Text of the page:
Our Fearless Leader Speaks of “Non-Attachment”
May 2, 2012 § 7 Comments
Brevity founder, editor, and slushpile slave-driver Dinty W. Moore talks of writing and non-attachment at the Inside Higher Ed blog today. Here’s a portion where he diagnoses John Warner’s recent writing block:
JW: I’m going to take advantage of your expertise by sharing my current personal hang-up. I published a novel in the Fall to marginal acclaim, and I have two other projects very close to completion that my brain won’t allow me to finish, I believe, because I’m concerned that I’ll have a hard time publishing them. I work on them all the time, but the finish line gets further away as I rework and rethink. I generally enjoy the process, but I fear the completion. What do you think I should be mindful of with these projects?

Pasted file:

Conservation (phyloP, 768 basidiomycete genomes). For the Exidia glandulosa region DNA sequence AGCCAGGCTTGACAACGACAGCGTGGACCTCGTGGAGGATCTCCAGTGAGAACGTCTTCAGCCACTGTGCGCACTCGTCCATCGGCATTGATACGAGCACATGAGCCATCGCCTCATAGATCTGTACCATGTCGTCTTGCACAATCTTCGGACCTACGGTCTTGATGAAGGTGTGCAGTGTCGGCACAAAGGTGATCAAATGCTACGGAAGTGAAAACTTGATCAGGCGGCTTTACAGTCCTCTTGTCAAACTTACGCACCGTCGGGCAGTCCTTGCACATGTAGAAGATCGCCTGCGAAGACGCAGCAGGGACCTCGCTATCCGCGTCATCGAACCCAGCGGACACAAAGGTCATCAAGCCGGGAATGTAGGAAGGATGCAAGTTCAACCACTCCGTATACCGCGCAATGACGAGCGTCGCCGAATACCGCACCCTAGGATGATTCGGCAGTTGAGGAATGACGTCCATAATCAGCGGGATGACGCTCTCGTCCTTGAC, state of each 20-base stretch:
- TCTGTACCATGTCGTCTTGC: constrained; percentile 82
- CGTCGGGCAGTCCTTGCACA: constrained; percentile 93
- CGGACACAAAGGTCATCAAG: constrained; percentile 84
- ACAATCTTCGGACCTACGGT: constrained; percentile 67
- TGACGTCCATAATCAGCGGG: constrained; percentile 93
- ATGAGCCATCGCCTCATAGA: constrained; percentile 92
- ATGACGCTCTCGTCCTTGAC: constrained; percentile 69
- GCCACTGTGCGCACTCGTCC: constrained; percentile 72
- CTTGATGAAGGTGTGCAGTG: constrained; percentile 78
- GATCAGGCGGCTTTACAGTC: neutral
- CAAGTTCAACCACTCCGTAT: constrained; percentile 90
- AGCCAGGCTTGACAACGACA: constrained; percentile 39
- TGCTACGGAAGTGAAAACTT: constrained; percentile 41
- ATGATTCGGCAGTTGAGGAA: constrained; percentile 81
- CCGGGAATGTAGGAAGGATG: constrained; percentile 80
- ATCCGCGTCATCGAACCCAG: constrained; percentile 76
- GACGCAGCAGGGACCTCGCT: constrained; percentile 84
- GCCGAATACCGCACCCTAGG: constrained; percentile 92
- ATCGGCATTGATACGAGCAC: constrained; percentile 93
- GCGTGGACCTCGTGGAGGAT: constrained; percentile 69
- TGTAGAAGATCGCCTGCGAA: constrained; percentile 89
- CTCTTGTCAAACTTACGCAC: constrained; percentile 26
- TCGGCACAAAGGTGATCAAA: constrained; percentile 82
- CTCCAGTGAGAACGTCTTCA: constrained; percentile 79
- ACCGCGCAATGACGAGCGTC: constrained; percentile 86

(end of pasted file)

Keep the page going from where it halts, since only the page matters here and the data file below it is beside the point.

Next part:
DWM: That goes back to the essential Buddhist teachings of non-attachment. You, John, are attached to a particular outcome – something beyond “marginal acclaim.” Trust me, I’ve wrestled this devil myself, time and again. Well, remember this: you can’t control publishing and all of the industry madness. You can’t control the New York Times Book Review. You can’t control bookstores, or Amazon, or readers’ whims. So what can you control? You can control your own reactions to these outside forces. If these realities drive you up a wall, remember that it is a wall you can choose to disassemble. Just take it down, brick by brick. You can’t control whether your next book is the sort of success defined by big sales, splashy parties, glowing reviews, and industry buzz, but you can control whether you define success in those terms. If you define success outside of these external forces, you can achieve that success within your own control: a book that you are proud of, a book that speaks truth, a book with elegant sentences. Easier said than done? You bet, but if success for every author is only achieved when we hit #1 on the bestseller list and have agents fighting over our next novel, then by definition 99% of us are going to be miserable and dejected all of our writing lives. What a waste. So with these two books, be mindful of how you define success, and what you can control. If you are not attached to a very particular outcome, you are more able to enjoy and appreciate whatever outcome comes along.